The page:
Earlier this week, a Japanese driver noticed something strange on the highway: A truck carrying a giant Pikachu. However, the poor Pikachu couldn’t see where he was going due to his eyes being covered by a cloth. This image has led many netizens to think the worst about where that truck was heading…
If you’ve been living under a rock for the past year or two, you might have missed a significant change taking place in Japanese popular culture. What are we talking about? Why, adorable collectible monster franchise Youkai Watch, of course! The Youkai Watch series, which comprises manga, anime and video games has been steadily and skilfully easing itself onto the comfy throne once monopolized by Pokémon. Kids are going crazy for it, adults are being driven crazy over it, and poor old Pikachu and pals are being seriously left in the dust. Now, Youkai Watch has pulled off another victory over Pokémon by stealing its role as McDonald’s go-to calendar star.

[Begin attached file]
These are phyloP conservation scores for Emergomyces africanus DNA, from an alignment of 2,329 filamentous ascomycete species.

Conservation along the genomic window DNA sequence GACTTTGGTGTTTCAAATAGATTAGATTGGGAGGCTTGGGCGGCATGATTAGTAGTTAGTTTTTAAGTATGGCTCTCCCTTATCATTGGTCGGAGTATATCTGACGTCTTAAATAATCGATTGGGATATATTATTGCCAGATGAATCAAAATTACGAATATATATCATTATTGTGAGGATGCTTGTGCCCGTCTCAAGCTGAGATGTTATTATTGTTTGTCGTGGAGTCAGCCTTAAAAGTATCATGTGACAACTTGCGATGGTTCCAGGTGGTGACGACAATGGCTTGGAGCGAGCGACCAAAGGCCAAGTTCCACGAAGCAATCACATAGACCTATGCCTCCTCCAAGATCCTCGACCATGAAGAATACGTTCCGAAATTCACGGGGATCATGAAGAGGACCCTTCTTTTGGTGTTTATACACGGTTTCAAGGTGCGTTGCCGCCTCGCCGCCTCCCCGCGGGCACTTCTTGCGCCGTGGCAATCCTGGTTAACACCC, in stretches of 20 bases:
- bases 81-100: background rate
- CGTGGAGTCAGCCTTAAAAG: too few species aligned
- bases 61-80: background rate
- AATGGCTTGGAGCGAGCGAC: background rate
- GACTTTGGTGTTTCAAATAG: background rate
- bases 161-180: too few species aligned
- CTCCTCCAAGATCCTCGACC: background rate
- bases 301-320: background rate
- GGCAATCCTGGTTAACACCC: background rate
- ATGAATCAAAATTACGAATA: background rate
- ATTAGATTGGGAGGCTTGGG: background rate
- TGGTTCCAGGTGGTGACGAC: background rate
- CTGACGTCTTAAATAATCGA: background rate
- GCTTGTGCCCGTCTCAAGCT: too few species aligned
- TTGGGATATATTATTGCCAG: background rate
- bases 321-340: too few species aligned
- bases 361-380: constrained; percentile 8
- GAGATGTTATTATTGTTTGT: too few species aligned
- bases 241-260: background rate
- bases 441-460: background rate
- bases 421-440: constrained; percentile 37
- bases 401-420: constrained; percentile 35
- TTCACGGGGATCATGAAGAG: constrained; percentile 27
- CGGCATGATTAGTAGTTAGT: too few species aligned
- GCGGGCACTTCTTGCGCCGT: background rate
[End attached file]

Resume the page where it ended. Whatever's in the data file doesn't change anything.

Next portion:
In recent months, there’s been no video game or anime franchise more popular among Japanese kids than Yo-Kai Watch. The story of kids teaming up with traditional youkai spirits (some of whom look like adorable kitty-cats), seems to have landed right in the sweet spot between adventurous, cute, and traditional, making it a huge hit for creator Level-5 (and promotional partner McDonald’s).
As a matter of fact, Yo-Kai Watch has even been gaining traction against Pokémon, the reigning champion of kids’ entertainment in Japan for the last decade-plus. Now, one fan seems to be turning Yo-Kai Watch’s towards another anime institution, by combining its characters with the giant robots of Gundam.